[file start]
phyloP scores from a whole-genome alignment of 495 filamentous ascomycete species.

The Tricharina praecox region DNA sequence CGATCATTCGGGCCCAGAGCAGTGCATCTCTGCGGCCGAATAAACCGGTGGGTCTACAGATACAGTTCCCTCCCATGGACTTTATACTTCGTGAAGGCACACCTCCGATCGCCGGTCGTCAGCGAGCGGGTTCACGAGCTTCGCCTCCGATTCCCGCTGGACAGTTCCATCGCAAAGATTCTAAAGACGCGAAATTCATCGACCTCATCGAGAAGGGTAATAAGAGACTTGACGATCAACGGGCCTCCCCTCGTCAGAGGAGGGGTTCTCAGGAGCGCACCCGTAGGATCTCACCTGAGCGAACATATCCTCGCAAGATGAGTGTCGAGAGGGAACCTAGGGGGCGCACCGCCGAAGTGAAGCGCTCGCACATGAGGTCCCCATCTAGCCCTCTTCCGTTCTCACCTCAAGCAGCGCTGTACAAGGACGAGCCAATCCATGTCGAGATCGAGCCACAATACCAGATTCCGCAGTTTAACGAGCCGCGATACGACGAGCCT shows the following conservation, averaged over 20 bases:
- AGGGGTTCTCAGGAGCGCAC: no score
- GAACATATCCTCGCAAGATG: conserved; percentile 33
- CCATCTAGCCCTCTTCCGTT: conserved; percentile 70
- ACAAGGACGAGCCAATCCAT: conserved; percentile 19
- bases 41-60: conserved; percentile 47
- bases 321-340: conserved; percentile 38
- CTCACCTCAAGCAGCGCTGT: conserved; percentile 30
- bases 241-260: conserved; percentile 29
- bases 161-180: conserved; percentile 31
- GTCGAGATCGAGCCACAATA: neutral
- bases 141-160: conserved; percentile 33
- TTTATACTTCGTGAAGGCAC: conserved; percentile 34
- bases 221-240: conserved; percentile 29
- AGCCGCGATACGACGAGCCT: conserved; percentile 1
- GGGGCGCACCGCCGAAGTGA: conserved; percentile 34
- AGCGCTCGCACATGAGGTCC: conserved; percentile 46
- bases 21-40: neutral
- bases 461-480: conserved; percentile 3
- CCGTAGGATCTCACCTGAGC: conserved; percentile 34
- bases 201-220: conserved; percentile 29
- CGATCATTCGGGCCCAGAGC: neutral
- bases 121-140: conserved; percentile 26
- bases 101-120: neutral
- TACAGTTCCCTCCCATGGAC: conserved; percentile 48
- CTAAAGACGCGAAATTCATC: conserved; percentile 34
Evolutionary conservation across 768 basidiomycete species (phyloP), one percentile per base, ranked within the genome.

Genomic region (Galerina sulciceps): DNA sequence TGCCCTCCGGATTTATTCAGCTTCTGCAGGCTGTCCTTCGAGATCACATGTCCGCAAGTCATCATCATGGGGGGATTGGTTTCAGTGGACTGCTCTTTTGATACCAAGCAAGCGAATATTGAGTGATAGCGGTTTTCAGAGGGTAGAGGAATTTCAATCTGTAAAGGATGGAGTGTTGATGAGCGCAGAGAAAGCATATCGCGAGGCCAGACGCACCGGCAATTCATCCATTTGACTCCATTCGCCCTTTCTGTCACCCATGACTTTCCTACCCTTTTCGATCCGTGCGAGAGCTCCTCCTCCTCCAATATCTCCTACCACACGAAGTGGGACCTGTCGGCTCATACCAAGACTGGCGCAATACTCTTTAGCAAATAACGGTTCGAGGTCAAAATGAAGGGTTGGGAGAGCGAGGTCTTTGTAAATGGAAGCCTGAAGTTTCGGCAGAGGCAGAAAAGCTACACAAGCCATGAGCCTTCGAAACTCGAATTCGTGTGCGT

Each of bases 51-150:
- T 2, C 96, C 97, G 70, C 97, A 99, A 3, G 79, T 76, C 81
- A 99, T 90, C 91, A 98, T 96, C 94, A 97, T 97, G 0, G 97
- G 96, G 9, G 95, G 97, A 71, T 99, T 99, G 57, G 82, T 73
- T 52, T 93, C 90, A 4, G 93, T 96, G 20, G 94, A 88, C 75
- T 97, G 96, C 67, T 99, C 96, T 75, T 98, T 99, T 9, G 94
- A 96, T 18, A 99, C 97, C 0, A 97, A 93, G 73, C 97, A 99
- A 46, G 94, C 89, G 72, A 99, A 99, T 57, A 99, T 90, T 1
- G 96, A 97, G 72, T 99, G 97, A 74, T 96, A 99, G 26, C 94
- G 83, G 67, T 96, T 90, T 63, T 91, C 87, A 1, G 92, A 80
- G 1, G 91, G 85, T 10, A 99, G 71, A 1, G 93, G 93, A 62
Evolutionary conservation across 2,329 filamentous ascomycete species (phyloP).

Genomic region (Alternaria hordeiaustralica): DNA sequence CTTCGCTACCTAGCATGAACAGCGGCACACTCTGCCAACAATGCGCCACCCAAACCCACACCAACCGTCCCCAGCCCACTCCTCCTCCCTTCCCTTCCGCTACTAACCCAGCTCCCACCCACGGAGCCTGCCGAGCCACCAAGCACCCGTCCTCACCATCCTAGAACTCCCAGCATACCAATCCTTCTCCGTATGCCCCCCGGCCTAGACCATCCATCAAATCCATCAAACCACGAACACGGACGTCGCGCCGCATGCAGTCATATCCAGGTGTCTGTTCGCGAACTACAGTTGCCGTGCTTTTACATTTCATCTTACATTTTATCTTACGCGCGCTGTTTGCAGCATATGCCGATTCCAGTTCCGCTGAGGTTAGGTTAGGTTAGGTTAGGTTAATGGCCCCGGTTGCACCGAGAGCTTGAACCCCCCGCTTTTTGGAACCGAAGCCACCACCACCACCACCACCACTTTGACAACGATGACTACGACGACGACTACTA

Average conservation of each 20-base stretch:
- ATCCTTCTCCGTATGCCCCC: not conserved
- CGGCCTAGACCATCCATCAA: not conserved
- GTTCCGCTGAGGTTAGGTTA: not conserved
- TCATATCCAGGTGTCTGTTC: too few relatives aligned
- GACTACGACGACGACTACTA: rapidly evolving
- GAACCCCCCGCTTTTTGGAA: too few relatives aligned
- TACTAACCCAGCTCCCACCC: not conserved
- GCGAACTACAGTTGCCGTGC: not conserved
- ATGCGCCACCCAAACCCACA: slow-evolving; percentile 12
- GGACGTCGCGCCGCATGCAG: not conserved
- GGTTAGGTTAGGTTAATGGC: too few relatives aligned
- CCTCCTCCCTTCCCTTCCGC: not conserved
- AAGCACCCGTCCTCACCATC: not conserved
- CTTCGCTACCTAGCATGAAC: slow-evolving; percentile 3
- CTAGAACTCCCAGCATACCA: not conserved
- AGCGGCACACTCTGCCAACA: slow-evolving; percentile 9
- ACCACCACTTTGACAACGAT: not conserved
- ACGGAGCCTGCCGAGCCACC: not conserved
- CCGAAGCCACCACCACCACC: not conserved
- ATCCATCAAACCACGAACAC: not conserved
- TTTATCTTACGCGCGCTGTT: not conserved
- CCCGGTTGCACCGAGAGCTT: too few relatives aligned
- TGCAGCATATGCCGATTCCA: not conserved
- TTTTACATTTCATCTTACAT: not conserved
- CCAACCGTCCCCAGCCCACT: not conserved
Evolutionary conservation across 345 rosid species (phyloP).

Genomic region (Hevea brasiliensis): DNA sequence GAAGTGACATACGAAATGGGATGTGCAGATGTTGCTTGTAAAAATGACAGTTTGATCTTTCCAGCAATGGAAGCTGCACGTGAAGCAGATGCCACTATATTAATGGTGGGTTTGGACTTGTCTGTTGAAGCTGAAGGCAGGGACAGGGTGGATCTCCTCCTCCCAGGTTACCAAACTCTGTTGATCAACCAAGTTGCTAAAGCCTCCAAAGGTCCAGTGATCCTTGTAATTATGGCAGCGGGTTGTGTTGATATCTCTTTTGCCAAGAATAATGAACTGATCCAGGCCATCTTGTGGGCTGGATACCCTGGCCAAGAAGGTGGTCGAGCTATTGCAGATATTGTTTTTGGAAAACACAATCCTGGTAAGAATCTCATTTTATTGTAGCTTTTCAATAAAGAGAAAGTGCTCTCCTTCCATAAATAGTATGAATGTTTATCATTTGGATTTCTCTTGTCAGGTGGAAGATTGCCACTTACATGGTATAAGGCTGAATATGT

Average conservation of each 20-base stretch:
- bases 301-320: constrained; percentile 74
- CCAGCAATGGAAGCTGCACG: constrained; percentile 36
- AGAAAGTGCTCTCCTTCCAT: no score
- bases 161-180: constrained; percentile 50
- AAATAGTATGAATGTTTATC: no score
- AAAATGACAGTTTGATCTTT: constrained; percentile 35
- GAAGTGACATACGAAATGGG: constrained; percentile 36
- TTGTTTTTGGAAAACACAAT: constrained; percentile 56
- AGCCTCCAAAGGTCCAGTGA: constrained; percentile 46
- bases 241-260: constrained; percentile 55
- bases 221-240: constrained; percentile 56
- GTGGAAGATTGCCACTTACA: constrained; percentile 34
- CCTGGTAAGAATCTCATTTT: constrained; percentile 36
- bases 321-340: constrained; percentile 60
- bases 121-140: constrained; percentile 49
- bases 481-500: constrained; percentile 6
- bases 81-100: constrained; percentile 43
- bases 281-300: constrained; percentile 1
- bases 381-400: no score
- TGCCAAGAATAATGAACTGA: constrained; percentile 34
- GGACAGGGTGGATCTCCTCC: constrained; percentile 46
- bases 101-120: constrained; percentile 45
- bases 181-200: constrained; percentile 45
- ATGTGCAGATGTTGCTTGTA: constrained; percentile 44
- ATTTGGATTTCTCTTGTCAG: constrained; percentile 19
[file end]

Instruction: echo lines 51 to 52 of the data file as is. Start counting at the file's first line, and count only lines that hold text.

- GCGAACTACAGTTGCCGTGC: not conserved
- ATGCGCCACCCAAACCCACA: slow-evolving; percentile 12